Quiet Eye Duration, Expertise, And Task Complexity In Near And Far Aiming Tasks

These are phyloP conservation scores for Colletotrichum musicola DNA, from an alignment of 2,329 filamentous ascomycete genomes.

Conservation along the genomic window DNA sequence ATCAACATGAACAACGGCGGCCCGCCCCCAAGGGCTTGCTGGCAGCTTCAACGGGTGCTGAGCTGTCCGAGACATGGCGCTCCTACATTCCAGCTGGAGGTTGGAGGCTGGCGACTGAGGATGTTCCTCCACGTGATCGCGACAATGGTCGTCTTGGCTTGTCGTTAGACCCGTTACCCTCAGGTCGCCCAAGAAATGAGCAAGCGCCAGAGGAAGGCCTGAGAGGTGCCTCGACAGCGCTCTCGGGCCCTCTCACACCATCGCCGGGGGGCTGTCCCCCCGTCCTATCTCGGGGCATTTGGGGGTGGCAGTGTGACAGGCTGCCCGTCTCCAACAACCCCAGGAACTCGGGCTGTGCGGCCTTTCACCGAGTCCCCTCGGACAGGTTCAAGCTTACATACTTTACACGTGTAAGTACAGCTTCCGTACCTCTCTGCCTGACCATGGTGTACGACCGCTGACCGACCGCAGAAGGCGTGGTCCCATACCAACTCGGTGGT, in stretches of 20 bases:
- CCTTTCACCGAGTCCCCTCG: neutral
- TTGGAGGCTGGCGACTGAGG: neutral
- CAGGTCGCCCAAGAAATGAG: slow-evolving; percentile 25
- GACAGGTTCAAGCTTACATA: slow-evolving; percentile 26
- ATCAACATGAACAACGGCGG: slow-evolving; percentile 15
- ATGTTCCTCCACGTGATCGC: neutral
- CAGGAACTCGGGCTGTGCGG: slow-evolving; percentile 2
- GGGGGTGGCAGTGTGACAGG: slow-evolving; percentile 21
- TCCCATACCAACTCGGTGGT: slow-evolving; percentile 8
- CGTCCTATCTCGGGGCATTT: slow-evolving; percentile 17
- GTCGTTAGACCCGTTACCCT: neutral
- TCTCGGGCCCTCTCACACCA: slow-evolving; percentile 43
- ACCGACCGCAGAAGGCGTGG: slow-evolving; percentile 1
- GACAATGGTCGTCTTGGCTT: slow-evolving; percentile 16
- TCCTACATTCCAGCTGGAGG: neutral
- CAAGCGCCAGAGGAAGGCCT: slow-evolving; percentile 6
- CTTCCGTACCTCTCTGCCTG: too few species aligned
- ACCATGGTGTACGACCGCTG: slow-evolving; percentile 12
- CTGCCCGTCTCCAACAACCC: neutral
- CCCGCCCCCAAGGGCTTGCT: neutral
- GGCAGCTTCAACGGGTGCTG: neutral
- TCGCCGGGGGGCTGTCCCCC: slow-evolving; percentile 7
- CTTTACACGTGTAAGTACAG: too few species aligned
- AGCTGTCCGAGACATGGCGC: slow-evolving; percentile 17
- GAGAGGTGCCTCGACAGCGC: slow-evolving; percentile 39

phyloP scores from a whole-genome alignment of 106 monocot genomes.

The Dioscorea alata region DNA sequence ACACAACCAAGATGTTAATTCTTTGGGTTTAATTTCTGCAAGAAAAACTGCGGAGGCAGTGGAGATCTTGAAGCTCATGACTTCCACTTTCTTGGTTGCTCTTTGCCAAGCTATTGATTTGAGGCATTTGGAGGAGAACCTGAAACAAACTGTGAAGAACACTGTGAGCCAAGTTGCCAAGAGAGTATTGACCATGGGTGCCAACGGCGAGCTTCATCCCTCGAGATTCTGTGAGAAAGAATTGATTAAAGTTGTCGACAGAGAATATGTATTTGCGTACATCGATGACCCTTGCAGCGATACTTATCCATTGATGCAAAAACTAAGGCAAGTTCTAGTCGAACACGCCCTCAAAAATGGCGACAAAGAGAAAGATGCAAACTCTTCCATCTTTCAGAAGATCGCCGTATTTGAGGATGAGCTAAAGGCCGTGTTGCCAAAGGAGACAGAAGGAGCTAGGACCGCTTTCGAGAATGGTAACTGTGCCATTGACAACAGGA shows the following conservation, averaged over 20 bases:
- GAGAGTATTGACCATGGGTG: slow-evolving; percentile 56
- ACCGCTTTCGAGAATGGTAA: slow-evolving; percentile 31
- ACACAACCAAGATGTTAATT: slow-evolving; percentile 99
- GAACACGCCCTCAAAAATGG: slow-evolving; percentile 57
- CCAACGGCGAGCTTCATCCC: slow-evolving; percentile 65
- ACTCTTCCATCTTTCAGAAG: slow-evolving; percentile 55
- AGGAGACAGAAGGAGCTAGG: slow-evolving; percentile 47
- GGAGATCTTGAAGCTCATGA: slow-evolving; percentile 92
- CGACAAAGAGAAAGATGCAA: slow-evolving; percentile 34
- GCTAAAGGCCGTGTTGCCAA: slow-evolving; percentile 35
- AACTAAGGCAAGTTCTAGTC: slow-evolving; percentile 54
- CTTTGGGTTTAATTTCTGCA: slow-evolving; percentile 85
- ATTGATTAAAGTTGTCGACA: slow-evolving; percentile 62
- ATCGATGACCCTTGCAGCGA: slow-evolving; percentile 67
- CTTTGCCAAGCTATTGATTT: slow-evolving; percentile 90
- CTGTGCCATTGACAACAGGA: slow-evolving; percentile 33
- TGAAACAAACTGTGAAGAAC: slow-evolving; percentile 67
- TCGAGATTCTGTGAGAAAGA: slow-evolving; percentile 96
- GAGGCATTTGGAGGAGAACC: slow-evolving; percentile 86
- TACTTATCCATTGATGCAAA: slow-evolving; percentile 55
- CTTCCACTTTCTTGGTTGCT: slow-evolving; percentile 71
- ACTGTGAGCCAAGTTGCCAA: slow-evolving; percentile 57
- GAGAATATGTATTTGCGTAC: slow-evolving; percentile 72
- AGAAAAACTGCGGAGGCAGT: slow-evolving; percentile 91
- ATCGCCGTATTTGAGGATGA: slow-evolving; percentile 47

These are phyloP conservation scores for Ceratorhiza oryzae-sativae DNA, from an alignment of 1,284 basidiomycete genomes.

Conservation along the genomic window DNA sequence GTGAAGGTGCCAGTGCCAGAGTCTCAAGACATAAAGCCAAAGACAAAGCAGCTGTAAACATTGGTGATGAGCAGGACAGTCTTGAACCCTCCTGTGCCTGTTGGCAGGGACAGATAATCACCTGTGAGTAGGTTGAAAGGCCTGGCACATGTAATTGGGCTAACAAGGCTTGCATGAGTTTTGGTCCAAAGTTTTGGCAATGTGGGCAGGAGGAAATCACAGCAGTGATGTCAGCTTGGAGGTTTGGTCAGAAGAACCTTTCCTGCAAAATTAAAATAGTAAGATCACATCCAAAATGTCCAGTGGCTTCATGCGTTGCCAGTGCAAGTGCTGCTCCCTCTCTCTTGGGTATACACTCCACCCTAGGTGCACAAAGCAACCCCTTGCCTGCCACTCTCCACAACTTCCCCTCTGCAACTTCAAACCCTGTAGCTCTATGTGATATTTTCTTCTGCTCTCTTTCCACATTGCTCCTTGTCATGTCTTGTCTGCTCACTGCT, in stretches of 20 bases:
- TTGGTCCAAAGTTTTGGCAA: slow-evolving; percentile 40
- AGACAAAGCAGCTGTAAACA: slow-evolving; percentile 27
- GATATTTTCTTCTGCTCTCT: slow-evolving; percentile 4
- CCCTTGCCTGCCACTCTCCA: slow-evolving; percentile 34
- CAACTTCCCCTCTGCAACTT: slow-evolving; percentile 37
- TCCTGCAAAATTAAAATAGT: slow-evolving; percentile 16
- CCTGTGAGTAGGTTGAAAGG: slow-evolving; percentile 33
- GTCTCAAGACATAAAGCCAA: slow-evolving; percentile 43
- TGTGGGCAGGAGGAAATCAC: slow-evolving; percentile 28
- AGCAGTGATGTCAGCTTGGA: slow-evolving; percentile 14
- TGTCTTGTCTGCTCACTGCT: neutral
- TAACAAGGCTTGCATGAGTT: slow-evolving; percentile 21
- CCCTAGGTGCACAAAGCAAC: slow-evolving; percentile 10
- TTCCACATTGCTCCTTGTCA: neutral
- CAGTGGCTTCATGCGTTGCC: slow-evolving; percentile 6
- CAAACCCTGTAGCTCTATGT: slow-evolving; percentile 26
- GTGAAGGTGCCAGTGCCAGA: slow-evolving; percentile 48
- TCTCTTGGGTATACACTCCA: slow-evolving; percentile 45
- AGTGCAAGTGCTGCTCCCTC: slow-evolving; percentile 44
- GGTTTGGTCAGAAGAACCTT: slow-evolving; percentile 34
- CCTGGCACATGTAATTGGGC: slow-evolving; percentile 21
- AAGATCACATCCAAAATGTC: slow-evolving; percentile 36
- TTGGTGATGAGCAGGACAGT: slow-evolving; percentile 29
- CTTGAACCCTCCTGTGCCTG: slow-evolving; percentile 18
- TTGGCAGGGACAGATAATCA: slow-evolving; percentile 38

Skilled (n = 12) and less skilled (n = 12) billiards players participated in 2 experiments in which the relationship between quiet eye duration, expertise, and task complexity was examined in a near and a far aiming task. Quiet eye was defined as the final fixation on the target prior to the initiation of movement. In Experiment 1, skilled performers exhibited longer fixations on the target (quiet eye) during the preparation phase of the action than their less skilled counterparts did. Quiet eye duration increased as a function of shot difficulty and was proportionally longer on successful than on unsuccessful shots for both groups of participants. In Experiment 2, participants executed shots under 3 different time-constrained conditions in which quiet eye periods were experimentally manipulated. Shorter quiet eye periods resulted in poorer performance, irrespective of participant skill level. The authors argue that quiet eye duration represents a critical period for movement programming in the aiming response.